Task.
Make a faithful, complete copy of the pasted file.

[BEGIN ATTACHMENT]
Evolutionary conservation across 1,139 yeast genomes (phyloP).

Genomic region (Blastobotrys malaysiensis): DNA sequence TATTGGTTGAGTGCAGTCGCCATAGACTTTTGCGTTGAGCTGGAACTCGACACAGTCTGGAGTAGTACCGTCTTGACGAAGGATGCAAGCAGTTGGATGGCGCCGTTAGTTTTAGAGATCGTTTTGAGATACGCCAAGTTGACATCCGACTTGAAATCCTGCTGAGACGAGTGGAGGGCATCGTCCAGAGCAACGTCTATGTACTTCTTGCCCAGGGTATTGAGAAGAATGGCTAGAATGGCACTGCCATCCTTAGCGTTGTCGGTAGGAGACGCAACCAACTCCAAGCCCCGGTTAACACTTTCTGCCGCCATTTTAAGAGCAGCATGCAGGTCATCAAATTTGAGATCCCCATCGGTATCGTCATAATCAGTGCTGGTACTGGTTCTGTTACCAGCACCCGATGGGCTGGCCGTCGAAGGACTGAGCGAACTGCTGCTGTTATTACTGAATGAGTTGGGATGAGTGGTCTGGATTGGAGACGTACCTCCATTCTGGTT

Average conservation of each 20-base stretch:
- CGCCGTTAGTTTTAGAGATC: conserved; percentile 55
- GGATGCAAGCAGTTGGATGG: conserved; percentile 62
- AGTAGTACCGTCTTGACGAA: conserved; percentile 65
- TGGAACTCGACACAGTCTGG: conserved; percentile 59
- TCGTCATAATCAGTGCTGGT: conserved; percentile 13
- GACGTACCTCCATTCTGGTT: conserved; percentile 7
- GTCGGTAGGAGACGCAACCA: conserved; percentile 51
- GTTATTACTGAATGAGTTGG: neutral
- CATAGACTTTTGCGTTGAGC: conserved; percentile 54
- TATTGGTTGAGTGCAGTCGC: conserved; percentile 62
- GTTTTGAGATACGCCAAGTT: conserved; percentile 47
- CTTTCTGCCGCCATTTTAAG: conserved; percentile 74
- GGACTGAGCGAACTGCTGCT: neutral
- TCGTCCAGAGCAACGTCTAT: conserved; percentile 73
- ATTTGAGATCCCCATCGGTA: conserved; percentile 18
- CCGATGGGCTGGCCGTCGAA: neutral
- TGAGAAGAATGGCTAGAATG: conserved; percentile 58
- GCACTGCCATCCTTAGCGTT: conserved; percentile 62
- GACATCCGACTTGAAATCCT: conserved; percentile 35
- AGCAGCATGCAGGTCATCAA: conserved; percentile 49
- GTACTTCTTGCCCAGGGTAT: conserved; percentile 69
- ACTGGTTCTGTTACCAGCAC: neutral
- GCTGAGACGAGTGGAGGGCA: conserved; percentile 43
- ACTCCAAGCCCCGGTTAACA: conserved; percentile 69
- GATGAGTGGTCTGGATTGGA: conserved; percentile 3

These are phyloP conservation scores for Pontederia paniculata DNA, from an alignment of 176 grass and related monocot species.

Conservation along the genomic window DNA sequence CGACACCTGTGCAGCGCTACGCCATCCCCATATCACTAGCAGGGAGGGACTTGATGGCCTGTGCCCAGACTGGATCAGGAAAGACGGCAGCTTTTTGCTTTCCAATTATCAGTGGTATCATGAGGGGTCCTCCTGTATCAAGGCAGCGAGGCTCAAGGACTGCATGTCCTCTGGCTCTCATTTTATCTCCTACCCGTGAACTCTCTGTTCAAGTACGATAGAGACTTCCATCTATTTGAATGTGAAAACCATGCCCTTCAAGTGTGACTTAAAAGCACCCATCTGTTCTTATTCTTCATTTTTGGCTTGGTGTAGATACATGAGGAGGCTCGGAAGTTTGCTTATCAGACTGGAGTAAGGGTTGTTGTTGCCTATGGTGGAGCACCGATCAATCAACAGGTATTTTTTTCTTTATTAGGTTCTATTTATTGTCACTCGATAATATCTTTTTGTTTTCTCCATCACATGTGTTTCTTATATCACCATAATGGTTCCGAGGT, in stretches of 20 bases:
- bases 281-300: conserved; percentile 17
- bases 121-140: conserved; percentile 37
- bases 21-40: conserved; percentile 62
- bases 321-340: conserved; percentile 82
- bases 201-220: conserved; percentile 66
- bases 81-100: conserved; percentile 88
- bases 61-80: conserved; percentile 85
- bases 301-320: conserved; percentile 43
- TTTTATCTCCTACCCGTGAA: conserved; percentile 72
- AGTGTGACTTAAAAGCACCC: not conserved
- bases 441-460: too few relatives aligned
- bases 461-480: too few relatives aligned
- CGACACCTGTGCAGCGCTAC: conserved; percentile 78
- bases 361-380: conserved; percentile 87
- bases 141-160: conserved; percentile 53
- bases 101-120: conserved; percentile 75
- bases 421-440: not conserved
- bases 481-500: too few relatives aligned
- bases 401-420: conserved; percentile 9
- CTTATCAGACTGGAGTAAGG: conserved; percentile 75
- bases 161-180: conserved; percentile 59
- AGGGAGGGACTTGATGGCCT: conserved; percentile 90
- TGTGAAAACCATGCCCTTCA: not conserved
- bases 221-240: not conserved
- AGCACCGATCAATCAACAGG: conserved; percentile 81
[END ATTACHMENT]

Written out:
Evolutionary conservation across 1,139 yeast genomes (phyloP).

Genomic region (Blastobotrys malaysiensis): DNA sequence TATTGGTTGAGTGCAGTCGCCATAGACTTTTGCGTTGAGCTGGAACTCGACACAGTCTGGAGTAGTACCGTCTTGACGAAGGATGCAAGCAGTTGGATGGCGCCGTTAGTTTTAGAGATCGTTTTGAGATACGCCAAGTTGACATCCGACTTGAAATCCTGCTGAGACGAGTGGAGGGCATCGTCCAGAGCAACGTCTATGTACTTCTTGCCCAGGGTATTGAGAAGAATGGCTAGAATGGCACTGCCATCCTTAGCGTTGTCGGTAGGAGACGCAACCAACTCCAAGCCCCGGTTAACACTTTCTGCCGCCATTTTAAGAGCAGCATGCAGGTCATCAAATTTGAGATCCCCATCGGTATCGTCATAATCAGTGCTGGTACTGGTTCTGTTACCAGCACCCGATGGGCTGGCCGTCGAAGGACTGAGCGAACTGCTGCTGTTATTACTGAATGAGTTGGGATGAGTGGTCTGGATTGGAGACGTACCTCCATTCTGGTT

Average conservation of each 20-base stretch:
- CGCCGTTAGTTTTAGAGATC: conserved; percentile 55
- GGATGCAAGCAGTTGGATGG: conserved; percentile 62
- AGTAGTACCGTCTTGACGAA: conserved; percentile 65
- TGGAACTCGACACAGTCTGG: conserved; percentile 59
- TCGTCATAATCAGTGCTGGT: conserved; percentile 13
- GACGTACCTCCATTCTGGTT: conserved; percentile 7
- GTCGGTAGGAGACGCAACCA: conserved; percentile 51
- GTTATTACTGAATGAGTTGG: neutral
- CATAGACTTTTGCGTTGAGC: conserved; percentile 54
- TATTGGTTGAGTGCAGTCGC: conserved; percentile 62
- GTTTTGAGATACGCCAAGTT: conserved; percentile 47
- CTTTCTGCCGCCATTTTAAG: conserved; percentile 74
- GGACTGAGCGAACTGCTGCT: neutral
- TCGTCCAGAGCAACGTCTAT: conserved; percentile 73
- ATTTGAGATCCCCATCGGTA: conserved; percentile 18
- CCGATGGGCTGGCCGTCGAA: neutral
- TGAGAAGAATGGCTAGAATG: conserved; percentile 58
- GCACTGCCATCCTTAGCGTT: conserved; percentile 62
- GACATCCGACTTGAAATCCT: conserved; percentile 35
- AGCAGCATGCAGGTCATCAA: conserved; percentile 49
- GTACTTCTTGCCCAGGGTAT: conserved; percentile 69
- ACTGGTTCTGTTACCAGCAC: neutral
- GCTGAGACGAGTGGAGGGCA: conserved; percentile 43
- ACTCCAAGCCCCGGTTAACA: conserved; percentile 69
- GATGAGTGGTCTGGATTGGA: conserved; percentile 3

These are phyloP conservation scores for Pontederia paniculata DNA, from an alignment of 176 grass and related monocot species.

Conservation along the genomic window DNA sequence CGACACCTGTGCAGCGCTACGCCATCCCCATATCACTAGCAGGGAGGGACTTGATGGCCTGTGCCCAGACTGGATCAGGAAAGACGGCAGCTTTTTGCTTTCCAATTATCAGTGGTATCATGAGGGGTCCTCCTGTATCAAGGCAGCGAGGCTCAAGGACTGCATGTCCTCTGGCTCTCATTTTATCTCCTACCCGTGAACTCTCTGTTCAAGTACGATAGAGACTTCCATCTATTTGAATGTGAAAACCATGCCCTTCAAGTGTGACTTAAAAGCACCCATCTGTTCTTATTCTTCATTTTTGGCTTGGTGTAGATACATGAGGAGGCTCGGAAGTTTGCTTATCAGACTGGAGTAAGGGTTGTTGTTGCCTATGGTGGAGCACCGATCAATCAACAGGTATTTTTTTCTTTATTAGGTTCTATTTATTGTCACTCGATAATATCTTTTTGTTTTCTCCATCACATGTGTTTCTTATATCACCATAATGGTTCCGAGGT, in stretches of 20 bases:
- bases 281-300: conserved; percentile 17
- bases 121-140: conserved; percentile 37
- bases 21-40: conserved; percentile 62
- bases 321-340: conserved; percentile 82
- bases 201-220: conserved; percentile 66
- bases 81-100: conserved; percentile 88
- bases 61-80: conserved; percentile 85
- bases 301-320: conserved; percentile 43
- TTTTATCTCCTACCCGTGAA: conserved; percentile 72
- AGTGTGACTTAAAAGCACCC: not conserved
- bases 441-460: too few relatives aligned
- bases 461-480: too few relatives aligned
- CGACACCTGTGCAGCGCTAC: conserved; percentile 78
- bases 361-380: conserved; percentile 87
- bases 141-160: conserved; percentile 53
- bases 101-120: conserved; percentile 75
- bases 421-440: not conserved
- bases 481-500: too few relatives aligned
- bases 401-420: conserved; percentile 9
- CTTATCAGACTGGAGTAAGG: conserved; percentile 75
- bases 161-180: conserved; percentile 59
- AGGGAGGGACTTGATGGCCT: conserved; percentile 90
- TGTGAAAACCATGCCCTTCA: not conserved
- bases 221-240: not conserved
- AGCACCGATCAATCAACAGG: conserved; percentile 81